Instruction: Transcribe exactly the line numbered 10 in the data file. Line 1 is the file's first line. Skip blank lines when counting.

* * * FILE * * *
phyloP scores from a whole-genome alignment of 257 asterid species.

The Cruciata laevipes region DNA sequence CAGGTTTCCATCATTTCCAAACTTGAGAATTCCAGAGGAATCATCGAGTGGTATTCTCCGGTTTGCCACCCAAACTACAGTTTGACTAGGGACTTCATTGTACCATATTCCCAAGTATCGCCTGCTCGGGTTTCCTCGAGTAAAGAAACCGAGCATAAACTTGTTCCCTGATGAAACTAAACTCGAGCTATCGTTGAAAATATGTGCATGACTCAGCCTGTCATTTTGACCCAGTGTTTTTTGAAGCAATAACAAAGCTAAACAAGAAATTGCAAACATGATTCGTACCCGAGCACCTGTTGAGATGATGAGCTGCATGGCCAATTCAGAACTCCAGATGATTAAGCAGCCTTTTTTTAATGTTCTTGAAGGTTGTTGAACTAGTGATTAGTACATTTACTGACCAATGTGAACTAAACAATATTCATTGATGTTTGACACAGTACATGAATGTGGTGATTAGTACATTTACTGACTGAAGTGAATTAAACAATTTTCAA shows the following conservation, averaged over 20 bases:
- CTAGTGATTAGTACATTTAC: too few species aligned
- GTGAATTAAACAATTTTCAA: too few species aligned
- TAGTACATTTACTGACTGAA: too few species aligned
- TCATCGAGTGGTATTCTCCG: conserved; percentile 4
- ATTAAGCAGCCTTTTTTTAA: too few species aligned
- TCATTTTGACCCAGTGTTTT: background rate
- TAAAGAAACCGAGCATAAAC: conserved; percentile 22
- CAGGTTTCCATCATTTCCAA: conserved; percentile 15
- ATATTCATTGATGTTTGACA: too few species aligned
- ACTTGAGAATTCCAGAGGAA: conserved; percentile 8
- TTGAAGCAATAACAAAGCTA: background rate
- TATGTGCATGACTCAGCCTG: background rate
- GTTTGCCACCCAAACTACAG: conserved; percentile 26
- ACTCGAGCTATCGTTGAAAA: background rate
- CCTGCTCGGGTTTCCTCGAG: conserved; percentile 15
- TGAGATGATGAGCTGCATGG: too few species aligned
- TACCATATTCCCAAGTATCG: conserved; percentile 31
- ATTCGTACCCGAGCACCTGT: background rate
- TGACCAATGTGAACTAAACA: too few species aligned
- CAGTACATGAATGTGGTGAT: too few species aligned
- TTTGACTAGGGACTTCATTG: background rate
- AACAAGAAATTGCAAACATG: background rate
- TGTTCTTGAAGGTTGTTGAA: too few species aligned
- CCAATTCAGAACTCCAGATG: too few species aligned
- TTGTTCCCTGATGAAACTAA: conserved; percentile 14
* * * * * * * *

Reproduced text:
- CAGGTTTCCATCATTTCCAA: conserved; percentile 15